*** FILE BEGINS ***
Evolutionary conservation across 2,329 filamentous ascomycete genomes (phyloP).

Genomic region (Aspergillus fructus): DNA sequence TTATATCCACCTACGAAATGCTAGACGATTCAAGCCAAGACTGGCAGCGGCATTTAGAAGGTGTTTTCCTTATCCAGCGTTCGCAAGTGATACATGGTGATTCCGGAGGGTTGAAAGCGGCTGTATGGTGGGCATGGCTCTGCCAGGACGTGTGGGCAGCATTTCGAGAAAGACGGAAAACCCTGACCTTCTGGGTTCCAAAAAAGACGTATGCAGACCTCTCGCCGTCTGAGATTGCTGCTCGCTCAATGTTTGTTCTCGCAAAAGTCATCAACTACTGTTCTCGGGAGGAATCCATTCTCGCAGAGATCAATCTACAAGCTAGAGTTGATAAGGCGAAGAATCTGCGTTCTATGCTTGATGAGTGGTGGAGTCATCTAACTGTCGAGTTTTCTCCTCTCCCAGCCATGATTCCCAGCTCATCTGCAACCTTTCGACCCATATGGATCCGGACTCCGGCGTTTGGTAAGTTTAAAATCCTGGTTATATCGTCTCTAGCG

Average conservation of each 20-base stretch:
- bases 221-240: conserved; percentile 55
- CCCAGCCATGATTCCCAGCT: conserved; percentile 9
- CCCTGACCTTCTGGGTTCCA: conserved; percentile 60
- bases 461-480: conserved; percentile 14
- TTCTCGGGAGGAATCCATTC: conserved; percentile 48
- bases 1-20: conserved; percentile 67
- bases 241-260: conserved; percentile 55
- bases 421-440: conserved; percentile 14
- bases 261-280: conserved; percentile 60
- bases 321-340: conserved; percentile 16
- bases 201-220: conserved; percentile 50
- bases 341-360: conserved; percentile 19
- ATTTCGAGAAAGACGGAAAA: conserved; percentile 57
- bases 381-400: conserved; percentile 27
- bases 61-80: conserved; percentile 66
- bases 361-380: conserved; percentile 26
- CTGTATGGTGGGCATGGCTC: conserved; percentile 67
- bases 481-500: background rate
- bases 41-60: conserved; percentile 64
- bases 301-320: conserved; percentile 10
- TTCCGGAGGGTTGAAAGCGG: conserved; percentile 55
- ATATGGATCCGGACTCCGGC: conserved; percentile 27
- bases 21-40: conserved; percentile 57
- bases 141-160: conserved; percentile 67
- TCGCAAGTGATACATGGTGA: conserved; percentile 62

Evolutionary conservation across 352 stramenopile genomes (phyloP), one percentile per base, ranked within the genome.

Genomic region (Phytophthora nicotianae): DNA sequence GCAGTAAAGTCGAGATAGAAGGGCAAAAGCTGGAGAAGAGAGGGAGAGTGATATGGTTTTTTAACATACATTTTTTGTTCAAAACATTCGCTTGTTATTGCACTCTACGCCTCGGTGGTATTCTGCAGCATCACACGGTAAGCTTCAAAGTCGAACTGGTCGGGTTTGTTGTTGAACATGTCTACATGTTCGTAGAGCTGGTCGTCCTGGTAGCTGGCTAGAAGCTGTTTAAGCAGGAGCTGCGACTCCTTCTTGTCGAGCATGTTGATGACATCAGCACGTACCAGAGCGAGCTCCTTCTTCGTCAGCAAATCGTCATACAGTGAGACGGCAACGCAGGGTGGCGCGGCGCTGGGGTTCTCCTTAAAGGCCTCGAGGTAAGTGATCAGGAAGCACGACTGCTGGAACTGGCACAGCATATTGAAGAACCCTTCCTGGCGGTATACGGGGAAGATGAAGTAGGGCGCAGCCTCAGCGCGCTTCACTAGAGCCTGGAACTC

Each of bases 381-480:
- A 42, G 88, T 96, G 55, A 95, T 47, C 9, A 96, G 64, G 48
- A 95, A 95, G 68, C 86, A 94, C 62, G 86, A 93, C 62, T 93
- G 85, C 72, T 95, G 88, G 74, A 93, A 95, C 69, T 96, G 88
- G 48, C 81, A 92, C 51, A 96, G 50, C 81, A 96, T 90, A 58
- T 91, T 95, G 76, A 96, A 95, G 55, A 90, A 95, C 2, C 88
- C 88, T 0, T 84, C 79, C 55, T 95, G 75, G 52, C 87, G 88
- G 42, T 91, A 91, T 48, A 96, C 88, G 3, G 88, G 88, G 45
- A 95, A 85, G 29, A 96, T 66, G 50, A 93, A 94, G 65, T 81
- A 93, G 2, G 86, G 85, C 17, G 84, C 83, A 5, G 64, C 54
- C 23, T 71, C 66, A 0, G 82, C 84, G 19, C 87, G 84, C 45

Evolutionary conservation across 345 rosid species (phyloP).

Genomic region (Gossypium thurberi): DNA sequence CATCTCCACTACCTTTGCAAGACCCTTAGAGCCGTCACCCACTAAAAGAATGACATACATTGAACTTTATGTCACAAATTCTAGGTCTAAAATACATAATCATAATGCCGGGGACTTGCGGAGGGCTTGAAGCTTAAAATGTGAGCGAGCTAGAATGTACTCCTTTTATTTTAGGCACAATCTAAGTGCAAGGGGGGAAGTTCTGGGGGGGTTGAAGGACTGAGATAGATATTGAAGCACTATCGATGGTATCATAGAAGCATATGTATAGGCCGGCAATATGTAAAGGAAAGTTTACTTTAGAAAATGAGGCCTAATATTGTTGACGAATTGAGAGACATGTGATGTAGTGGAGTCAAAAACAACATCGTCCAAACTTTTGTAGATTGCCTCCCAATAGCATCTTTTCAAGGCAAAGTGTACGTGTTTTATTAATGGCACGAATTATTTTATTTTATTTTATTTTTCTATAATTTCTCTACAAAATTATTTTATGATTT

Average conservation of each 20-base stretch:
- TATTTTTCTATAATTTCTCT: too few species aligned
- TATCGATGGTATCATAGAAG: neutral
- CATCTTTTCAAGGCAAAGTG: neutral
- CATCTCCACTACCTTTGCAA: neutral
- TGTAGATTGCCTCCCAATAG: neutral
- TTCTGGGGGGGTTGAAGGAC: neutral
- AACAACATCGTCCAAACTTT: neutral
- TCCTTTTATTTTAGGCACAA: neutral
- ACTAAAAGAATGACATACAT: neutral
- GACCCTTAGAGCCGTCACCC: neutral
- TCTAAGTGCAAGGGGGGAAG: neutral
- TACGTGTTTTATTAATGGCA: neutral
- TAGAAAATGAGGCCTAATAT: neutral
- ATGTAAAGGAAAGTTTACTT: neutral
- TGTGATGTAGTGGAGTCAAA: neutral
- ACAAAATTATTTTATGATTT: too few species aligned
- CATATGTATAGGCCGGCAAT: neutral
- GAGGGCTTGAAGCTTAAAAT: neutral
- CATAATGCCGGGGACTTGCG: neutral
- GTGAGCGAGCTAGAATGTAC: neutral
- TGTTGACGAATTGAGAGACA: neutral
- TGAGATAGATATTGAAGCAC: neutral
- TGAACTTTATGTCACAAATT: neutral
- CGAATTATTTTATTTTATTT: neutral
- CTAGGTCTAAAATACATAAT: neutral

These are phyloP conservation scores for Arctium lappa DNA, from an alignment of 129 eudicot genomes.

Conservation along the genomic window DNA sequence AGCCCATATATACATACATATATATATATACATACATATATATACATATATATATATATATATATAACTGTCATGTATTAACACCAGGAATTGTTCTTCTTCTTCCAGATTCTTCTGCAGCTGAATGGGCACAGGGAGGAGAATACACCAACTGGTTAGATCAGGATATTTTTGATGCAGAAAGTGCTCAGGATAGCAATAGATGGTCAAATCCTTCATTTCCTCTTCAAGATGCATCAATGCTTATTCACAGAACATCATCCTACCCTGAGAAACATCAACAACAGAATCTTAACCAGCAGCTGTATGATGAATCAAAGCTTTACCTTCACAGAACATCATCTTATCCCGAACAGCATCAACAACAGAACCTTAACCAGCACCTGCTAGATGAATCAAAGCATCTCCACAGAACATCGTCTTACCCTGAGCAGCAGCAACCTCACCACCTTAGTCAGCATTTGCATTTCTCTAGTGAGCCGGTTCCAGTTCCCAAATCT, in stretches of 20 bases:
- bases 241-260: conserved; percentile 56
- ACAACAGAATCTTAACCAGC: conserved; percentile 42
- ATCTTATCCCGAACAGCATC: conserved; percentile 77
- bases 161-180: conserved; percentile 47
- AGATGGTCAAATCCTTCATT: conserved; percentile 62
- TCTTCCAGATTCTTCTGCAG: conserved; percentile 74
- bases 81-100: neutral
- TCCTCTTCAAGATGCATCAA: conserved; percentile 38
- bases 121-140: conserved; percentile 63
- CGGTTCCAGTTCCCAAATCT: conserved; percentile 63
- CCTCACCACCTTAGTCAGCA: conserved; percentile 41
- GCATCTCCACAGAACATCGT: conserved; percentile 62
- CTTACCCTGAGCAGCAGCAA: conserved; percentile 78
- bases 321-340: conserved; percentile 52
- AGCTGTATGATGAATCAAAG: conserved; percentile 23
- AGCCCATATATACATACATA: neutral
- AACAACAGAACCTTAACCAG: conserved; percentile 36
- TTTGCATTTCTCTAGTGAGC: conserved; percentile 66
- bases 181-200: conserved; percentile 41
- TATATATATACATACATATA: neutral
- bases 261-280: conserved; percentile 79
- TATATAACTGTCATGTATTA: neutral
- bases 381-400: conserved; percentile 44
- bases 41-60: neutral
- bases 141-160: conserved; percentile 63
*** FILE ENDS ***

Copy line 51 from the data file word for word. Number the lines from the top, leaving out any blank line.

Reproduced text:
- AACAACATCGTCCAAACTTT: neutral